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How Will Production Layoffs Effect ESPN’s On Air Talent?

“Deitsch says he has heard from a number of ESPN talents that they are worried the days of ESPN hiring opinionists are mostly over. Miller isn’t buying it.”

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There aren’t a whole lot of people outside of the Walt Disney Company that know as much about ESPN as James Andrew Miller does. He is the author of Those Guys Have All the Fun, the book that documents the history of the network. On Monday, he was featured in Richard Deitch’s column for The Athletic talking about the recent layoffs at ESPN.

The duo discussed the COVID-19 pandemic and the changes it brought to broadcasting as the ultimate motivation for so many layoffs in Bristol behind the scenes. About midway through the conversation, Deitsch posed an interesting question: how will the layoffs of so many behind the scenes manifest itself with the on air staff?

Miller said he has heard from a number of ESPN talents that they see the writing on the wall and their messages to agents are clear. Forget the raise, give me a longer deal.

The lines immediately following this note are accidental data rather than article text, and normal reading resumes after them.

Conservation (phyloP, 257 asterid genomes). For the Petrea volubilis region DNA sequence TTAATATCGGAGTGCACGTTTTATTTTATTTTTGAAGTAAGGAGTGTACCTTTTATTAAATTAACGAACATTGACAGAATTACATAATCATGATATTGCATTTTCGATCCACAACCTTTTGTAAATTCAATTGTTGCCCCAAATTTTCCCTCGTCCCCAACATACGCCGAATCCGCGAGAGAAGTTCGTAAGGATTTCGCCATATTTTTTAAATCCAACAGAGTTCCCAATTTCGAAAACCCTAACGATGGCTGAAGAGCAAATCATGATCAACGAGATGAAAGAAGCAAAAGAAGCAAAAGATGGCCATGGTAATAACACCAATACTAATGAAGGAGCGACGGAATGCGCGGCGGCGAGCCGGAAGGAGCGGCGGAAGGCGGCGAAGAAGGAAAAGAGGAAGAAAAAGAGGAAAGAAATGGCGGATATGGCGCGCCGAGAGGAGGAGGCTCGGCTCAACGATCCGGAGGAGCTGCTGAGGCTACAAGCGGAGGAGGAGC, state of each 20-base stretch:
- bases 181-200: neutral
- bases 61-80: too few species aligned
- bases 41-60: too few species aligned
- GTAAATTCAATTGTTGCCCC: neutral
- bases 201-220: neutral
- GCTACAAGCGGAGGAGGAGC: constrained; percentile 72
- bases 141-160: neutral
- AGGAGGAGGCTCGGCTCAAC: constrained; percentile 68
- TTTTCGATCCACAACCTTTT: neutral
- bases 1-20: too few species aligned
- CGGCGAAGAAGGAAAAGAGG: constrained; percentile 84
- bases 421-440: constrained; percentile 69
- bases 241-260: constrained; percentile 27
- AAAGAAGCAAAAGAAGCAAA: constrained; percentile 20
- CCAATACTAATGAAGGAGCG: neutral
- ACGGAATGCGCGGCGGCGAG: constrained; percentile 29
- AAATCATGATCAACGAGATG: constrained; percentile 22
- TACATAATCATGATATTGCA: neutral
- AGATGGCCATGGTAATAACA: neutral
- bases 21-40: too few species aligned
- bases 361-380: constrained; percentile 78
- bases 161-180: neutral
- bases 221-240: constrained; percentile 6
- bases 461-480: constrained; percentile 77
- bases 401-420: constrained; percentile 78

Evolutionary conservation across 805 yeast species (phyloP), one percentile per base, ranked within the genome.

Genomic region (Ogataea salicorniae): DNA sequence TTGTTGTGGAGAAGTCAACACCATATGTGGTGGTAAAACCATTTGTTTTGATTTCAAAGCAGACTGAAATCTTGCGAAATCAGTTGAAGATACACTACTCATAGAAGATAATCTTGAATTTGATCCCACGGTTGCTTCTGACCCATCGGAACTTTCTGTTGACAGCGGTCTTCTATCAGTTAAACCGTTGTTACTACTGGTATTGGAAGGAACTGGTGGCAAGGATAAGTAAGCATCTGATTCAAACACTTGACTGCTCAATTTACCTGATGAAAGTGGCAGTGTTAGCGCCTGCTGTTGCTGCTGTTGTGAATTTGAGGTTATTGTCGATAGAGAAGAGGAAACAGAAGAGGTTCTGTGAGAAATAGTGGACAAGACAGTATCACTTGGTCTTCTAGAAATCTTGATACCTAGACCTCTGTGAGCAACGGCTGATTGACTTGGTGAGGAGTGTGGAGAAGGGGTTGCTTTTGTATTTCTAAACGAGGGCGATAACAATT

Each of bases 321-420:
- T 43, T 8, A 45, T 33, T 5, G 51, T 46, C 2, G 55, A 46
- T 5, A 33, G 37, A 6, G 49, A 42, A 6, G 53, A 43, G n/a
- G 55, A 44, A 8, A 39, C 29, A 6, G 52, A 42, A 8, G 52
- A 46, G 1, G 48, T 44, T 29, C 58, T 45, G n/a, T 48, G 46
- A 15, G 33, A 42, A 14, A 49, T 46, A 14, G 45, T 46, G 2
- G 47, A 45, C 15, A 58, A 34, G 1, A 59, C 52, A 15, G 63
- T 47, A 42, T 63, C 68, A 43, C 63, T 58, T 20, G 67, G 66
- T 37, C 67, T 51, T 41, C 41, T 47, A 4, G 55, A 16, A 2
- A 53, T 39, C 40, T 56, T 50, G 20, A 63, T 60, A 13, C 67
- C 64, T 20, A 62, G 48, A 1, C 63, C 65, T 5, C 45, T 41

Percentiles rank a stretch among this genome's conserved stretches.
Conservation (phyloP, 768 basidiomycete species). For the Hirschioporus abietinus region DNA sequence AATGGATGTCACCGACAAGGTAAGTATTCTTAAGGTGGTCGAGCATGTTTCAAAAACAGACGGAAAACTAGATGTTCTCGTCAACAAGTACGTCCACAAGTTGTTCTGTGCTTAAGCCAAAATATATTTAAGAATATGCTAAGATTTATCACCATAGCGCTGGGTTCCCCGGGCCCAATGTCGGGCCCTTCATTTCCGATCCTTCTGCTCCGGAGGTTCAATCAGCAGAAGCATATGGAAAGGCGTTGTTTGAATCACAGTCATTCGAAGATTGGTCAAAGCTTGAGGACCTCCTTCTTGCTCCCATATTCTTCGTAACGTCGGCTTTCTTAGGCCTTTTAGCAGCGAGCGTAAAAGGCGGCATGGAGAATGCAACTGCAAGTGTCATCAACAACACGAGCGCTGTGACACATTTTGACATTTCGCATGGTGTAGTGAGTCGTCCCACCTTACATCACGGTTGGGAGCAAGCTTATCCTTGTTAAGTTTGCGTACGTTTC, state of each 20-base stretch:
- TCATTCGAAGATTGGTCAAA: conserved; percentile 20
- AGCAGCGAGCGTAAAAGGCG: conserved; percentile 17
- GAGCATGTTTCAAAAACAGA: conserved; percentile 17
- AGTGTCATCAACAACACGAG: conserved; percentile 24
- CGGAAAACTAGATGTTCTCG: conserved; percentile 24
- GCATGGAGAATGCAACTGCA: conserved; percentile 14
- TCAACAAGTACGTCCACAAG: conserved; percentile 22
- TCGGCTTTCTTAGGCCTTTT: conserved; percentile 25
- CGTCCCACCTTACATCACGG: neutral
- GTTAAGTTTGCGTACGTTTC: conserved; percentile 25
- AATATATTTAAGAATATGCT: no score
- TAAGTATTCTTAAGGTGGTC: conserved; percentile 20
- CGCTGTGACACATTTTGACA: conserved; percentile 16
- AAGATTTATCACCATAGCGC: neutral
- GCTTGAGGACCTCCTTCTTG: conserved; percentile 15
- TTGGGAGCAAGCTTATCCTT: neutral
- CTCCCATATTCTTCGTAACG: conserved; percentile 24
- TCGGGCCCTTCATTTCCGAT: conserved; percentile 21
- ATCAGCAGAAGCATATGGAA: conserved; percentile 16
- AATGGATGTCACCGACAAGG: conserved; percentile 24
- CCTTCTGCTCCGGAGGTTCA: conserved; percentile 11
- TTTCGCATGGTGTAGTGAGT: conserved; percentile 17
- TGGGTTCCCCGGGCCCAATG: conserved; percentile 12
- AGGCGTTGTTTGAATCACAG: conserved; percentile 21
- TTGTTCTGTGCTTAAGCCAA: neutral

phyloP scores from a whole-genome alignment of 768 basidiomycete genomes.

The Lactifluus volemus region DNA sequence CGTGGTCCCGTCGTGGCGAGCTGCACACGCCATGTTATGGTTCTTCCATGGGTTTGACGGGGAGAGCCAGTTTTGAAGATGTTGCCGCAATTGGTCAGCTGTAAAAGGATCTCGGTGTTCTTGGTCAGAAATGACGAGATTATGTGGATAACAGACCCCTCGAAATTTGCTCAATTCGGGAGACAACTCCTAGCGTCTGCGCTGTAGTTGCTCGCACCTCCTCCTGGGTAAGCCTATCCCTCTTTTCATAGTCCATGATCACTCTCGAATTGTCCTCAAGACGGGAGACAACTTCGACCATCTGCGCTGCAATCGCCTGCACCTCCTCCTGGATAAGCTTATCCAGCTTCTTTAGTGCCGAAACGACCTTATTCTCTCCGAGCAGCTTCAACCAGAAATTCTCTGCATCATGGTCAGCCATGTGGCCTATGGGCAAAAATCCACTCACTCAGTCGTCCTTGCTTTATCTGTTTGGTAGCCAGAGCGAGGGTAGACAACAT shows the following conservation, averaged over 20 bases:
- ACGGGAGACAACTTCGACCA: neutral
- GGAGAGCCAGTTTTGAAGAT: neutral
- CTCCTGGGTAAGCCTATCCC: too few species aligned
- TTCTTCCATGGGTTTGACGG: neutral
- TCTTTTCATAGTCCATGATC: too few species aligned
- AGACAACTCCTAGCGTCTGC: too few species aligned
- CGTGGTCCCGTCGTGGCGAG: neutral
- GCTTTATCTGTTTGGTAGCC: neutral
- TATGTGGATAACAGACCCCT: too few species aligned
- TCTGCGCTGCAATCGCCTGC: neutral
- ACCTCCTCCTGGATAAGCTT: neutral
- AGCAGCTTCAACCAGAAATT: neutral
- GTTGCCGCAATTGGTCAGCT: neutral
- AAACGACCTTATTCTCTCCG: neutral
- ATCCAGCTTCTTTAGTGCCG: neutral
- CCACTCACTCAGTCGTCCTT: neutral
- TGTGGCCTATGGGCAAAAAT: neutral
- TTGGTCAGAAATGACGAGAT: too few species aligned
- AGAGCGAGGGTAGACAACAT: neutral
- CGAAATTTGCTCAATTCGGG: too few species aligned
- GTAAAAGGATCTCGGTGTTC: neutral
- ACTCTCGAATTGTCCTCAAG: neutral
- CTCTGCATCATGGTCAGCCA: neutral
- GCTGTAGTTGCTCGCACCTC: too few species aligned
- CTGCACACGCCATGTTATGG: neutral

“Apart from the Stephen A. (Smith) and probably less than two dozen individuals at ESPN who really have bargaining power and were able to extract significant increases during times like these, it’s not a great time,” he told Deitsch. “(Former CAA Sports head) Nick Khan picked a great era when (former ESPN president) John Skipper decided to be the George Steinbrenner for on-air personnel. There were big contracts and long contracts — and the economics of the time and the threat by FS1 justified it. But now that’s all gone.”

Deitsch says he has heard from a number of ESPN talents that they are worried the days of ESPN hiring opinionists are mostly over. Miller isn’t buying it. In fact, he believes the opposite may be true.

“I think sports talk is going to maybe have a whole new renaissance because at the end of the day it’s far less expensive,” he said. “How many sports is ESPN or other competitors really going to be able to afford now, or spend the money on in the future? If you decide that you’re not going to bid on X Sport, you’re still going to have to program that time on your network. So I think that you’re going to start to look at programming and content that is cheaper to produce.”

If that is indeed the case, it obviously would be good news for many in the industry. Miller’s thinking isn’t hard to understand. Yes, the broadcast business has changed because of networks being willing to use tools like Zoom. That means there are fewer production jobs, but he uses other television shows to prove that no one is seeing hosts go away.